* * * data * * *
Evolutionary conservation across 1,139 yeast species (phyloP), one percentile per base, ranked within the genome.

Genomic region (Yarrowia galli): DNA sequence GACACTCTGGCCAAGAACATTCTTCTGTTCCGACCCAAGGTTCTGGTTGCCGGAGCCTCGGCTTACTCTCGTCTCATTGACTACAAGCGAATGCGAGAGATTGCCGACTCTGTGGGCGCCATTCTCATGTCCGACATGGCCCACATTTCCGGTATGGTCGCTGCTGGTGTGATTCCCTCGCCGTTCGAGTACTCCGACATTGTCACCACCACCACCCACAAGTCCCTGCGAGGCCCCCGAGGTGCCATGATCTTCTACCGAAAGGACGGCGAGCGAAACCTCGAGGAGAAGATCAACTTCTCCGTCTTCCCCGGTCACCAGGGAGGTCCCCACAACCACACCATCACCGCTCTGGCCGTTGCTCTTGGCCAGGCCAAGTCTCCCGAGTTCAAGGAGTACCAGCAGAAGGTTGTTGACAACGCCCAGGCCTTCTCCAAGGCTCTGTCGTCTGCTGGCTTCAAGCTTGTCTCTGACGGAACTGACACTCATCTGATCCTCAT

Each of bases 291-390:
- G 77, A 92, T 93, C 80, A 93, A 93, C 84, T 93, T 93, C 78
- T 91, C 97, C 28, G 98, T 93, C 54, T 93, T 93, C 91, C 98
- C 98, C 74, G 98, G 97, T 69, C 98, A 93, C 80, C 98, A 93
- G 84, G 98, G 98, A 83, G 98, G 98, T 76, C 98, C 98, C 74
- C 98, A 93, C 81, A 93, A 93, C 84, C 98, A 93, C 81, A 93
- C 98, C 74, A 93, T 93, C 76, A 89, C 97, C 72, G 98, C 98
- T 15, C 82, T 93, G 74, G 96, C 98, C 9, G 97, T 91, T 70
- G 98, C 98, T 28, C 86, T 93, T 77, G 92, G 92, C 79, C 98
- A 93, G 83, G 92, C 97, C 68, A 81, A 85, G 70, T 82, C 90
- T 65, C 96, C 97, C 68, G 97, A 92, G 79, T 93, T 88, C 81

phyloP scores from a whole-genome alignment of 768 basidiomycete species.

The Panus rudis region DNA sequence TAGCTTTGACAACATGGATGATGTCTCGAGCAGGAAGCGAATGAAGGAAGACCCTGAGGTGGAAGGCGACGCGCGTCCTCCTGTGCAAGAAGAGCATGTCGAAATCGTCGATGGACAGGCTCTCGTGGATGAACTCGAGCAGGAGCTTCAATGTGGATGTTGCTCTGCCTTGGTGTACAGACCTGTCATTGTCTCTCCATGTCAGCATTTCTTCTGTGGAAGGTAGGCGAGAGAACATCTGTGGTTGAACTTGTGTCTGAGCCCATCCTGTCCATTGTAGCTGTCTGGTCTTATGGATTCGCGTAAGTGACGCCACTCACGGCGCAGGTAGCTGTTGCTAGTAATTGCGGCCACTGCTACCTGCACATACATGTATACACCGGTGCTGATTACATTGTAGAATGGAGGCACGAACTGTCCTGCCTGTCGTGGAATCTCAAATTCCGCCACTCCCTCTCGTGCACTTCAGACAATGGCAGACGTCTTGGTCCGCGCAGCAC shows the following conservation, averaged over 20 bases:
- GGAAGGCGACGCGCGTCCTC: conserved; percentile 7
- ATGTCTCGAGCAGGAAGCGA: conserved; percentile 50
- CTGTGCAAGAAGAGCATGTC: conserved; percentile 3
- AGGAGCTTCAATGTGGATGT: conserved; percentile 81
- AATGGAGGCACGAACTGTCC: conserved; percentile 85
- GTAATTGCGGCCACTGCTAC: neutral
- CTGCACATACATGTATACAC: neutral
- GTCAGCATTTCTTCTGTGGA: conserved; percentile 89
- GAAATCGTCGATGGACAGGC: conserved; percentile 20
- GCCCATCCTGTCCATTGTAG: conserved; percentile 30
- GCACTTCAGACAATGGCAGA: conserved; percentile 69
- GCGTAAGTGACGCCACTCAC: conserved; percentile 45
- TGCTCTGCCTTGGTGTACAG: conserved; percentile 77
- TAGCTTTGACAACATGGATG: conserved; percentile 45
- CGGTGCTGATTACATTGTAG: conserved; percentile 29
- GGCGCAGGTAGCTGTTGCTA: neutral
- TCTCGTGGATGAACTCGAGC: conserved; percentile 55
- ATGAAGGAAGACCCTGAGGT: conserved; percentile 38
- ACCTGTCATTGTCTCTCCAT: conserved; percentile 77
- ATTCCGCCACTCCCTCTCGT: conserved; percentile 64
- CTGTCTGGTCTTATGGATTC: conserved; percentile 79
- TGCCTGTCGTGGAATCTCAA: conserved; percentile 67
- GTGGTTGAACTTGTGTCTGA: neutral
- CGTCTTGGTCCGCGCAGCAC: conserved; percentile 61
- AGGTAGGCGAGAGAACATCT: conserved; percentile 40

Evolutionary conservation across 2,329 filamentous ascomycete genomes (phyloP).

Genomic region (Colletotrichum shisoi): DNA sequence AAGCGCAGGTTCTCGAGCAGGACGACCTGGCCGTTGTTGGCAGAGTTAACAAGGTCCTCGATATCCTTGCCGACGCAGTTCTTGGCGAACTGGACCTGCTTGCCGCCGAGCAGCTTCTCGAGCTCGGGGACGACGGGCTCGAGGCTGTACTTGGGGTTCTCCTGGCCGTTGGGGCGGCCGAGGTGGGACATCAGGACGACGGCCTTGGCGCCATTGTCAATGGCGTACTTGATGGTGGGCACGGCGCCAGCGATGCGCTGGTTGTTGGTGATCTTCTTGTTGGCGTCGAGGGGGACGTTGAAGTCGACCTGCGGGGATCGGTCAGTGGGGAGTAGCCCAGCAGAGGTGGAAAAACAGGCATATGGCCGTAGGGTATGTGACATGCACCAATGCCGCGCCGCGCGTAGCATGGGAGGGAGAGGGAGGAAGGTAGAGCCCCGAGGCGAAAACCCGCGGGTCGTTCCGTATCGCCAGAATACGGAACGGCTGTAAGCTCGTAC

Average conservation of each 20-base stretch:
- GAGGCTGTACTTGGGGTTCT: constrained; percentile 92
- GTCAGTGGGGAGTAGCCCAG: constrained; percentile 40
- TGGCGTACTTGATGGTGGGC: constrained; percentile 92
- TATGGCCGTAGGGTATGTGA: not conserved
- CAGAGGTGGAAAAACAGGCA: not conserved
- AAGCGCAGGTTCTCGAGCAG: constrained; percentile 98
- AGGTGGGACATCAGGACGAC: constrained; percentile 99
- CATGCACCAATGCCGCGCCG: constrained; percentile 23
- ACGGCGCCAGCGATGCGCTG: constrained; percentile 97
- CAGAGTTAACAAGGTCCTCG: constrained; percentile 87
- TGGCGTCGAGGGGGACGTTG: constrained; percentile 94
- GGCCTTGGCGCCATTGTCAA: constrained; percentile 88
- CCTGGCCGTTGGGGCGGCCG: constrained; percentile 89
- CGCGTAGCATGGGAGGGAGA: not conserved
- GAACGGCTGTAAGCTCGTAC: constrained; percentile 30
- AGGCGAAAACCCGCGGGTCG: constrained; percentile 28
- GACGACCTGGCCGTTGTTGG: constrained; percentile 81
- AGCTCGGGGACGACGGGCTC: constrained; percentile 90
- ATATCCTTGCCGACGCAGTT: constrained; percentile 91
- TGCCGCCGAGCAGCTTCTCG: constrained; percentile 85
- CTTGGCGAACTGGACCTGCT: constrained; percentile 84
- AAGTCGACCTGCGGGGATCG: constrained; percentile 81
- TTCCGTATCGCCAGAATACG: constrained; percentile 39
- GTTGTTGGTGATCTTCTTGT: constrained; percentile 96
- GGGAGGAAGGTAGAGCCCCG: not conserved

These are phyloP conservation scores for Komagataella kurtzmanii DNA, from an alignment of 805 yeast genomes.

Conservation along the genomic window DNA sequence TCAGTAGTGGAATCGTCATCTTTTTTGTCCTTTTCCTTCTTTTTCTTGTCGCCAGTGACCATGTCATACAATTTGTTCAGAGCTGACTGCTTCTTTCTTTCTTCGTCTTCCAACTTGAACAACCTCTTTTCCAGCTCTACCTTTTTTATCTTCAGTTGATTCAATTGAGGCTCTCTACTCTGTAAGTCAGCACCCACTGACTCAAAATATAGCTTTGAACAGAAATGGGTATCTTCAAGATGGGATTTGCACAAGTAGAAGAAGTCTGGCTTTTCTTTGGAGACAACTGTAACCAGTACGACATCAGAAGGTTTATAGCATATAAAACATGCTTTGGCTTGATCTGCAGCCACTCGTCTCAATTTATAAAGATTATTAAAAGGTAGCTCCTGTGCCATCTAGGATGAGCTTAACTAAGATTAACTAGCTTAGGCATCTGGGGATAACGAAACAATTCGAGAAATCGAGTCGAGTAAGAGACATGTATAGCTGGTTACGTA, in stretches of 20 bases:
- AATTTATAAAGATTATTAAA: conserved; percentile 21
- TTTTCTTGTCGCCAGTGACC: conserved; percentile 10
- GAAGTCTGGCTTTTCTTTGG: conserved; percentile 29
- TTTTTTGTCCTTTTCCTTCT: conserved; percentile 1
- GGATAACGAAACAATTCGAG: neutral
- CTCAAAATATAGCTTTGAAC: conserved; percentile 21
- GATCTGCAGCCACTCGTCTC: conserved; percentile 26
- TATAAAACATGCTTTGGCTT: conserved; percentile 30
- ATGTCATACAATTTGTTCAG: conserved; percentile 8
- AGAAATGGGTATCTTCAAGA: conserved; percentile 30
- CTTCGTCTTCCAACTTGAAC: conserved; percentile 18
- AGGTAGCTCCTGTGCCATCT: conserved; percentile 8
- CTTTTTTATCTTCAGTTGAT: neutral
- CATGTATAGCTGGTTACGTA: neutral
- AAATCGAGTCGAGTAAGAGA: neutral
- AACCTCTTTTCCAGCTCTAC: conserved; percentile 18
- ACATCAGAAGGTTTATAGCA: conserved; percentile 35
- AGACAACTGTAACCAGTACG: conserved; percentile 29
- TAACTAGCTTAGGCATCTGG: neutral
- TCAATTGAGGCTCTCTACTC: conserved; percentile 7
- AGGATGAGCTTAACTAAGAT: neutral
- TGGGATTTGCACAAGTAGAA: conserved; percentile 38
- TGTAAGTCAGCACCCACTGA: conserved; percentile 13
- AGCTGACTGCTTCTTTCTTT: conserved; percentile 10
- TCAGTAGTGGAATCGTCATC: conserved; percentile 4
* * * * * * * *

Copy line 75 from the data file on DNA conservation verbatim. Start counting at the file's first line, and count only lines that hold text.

- GGATAACGAAACAATTCGAG: neutral